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LONDON, SATURDAY, JANUARY 1, 1o
writing, that on Refleccion I may be able to given some accompt of men and things. In reading I should observe (but my broken minutes will not permitt itt) this method. First to common-place NOTES:-' Notes and Queries -The Gates of 1 on, 1in a generall booke, under proper Heads, what I "Different":"Than," 3-More Family, 4-Severus and find remarkeable; 2dly, sett down what I finde Birth of Christ, 5- Vocabolario della Crusca'-Liberty of new, and fitt to be remembred, which one should Earl of Meath-" Winged Skye"-Fire in Crippbgate, 6. review at the end of the weeke, and then more QUERIES:-"Crear"-Portrait of Napoleon-Sir T. Lynch exactly digest it; 3dly, to sett downe in another -Dampier-W. Wentworth-Rev. W. Edwards-De Ros little booke queries that I know not, in order to be Family, 7-" Textile "-Heathcote-Reference to Story-informed, when I meete with men capable." J. G. Strutt-Thos. Eyre-Herald-Kentish Men: Men of Kent, 8-Philip II. of Spain-Medieval Measures-Bio- of Mr. John Cordy Jeaffreson, who edited the It is regrettable to learn, upon the authority REPLIES:—“Through-stone," 9-Era in Monkish Chrono-Hodgkin MSS., that this intention to make logy, 10-Enigma-Johnstone of Wamphray, 11-"British" a private collection in anticipation of our Life of St. Alban, 12-Portraits of the Wartons-Reynolds own 'N. & Q.' was not carried out, for -Bayswater, 13-Yorkshire Murder-Novel by Jean Inge"after working for a time on the common-place Low" Playing Hamlet"-Mazarin Family-Glass Fracture book, jotting down memoranda of dreams, meteoro-Cope and Mitre-Tortoiseshell Ware, 14-Angels as Sup- logical phenomena, social incidents, and political porters-Arabic Star Names-Grub Street-French Peerage, occurrences, Mr. Bulstrode changed his plan of 16-8t. Syth-Counterfeits and trinkets "Napoleon's operations, so that the book is far from correAttempted Invasion-Stevens-Etymology of "Tonn"sponding to the programme." J. C. H. Petit, 16—"Sni”—Princes of Cornwall-Superstition-Cold Harbour-Peter Thellusson-Canning, 17Featherstone —“Tirling-pin "—Sand-paper-In Memo riam,' liv.-Local Silversmiths-Strathclyde, 18-"Pot Lord"-Lee, Earls of Lichfield-" Camp-ball,” 19. NOTES on BOOKS:-Wright's English Dialect Dictionary,' 19-Tovey's Reviews and Essays in English Literature-Brewer's Medieval Oxford-Hooper's Campaign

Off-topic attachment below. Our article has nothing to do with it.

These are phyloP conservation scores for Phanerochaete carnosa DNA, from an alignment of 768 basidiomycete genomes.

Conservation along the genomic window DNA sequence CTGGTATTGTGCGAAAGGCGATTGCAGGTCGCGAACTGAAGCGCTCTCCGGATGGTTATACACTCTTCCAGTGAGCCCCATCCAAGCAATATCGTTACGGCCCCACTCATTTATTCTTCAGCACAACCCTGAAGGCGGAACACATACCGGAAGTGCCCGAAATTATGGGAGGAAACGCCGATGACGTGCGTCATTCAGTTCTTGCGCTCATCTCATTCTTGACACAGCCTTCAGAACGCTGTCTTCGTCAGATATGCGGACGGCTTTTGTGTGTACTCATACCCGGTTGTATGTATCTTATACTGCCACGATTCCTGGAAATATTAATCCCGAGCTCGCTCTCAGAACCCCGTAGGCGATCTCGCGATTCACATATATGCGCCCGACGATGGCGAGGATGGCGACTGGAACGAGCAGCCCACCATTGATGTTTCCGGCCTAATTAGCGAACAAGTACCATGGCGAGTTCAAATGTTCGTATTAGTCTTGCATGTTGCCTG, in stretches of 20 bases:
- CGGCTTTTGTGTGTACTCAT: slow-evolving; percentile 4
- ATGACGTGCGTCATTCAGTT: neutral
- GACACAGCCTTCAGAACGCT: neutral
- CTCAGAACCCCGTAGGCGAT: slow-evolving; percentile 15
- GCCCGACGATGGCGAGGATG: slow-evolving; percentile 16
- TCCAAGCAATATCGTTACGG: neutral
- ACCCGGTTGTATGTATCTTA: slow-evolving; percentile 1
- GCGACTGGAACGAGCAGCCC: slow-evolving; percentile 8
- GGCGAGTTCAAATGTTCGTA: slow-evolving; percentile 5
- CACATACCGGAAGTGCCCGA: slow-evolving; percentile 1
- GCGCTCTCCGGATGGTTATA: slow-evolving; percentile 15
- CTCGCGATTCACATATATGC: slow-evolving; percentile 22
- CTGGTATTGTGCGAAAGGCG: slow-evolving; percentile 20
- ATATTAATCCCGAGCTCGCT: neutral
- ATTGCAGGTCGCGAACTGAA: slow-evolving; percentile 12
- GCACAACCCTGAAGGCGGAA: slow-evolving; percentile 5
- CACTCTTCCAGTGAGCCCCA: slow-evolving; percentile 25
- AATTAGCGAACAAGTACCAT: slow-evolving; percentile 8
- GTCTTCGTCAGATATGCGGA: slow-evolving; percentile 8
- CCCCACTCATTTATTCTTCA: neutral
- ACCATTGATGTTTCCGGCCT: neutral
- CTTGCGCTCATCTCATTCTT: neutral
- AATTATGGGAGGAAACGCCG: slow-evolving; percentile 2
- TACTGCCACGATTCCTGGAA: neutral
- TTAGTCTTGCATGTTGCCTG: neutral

of Sedan '-Kielland's 'Norse Tales and Sketches,' 20. Notices to Correspondents.
Mr. Leslie Stephen has characterized the
THE GATES OF LONDON.
Ir is not quite easy to tell from the note at the latter reference whether the writer believes that St. Giles's Church was founded on its present site because it was close to a gathering-place for cripples, or whether cripples took up their station at Cripplegate because of its proximity to the church of their tutelary saint. According to Stow, "Alfune builded the parish Church of S. Giles, nigh a gate of the Citie, called Porta contractorum, or Criplesgate, about the yeare 1090" (Survey,' ed. 1603, p. 34). This gate was certainly in existence a hundred
'NOTES AND QUERIES.' THE honoured motto of 'N. & Q' from its commencement has been Capt. Cuttle's famous injunction, "When found, make a note of." But just as there were brave men before Agamemnon, so were there counsellors for note-making before our venerable friend. "I will make a prief of it in my note-book," exclaimed Sir Hugh Evans in 'The Merry Wives of Windsor'; and many of us have taken that immortal Welsh parson as our exemplar. Yet a more precise instructor in the art to be cultivated by every reader of and contributor to N. & Q' was one Whitelock Bulstrode, of the Inner Temple, contro-years previously. versialist and mystical writer. There is preserved among the manuscripts of Mr. J. Eliot Hodgkin, F.S.A., of Richmond, Surrey, a"Book of Observanda," ranging from 8 April, 1687, to 25 June, 1692, written by this Prothonotary of the Marshalsea Court and Commissioner of Excise, author also of A Discourse of Natural Philosophy,' published in the lastgiven year. And the purpose of this "Book of Observanda was thus indicated in an entry upon an opening leaf:
"Sept. 1687: Observanda. In the World what I meet with, extraordinary or usefull, I committ to
Very little is known of London before the Conquest; but there is scarcely any doubt that the walls followed the line of the present City limits. The massive character of those walls is known from the few relics which are still in existence. They were pierced on the landward side by at least four gates, which in modern times were known as Aldgate, Cripplegate, Aldersgate, and Newgate. those days commerce and the Church shared the city between them. The little stream of Walbrook, which was navigable as far as the Cheap, or great market-place of the city,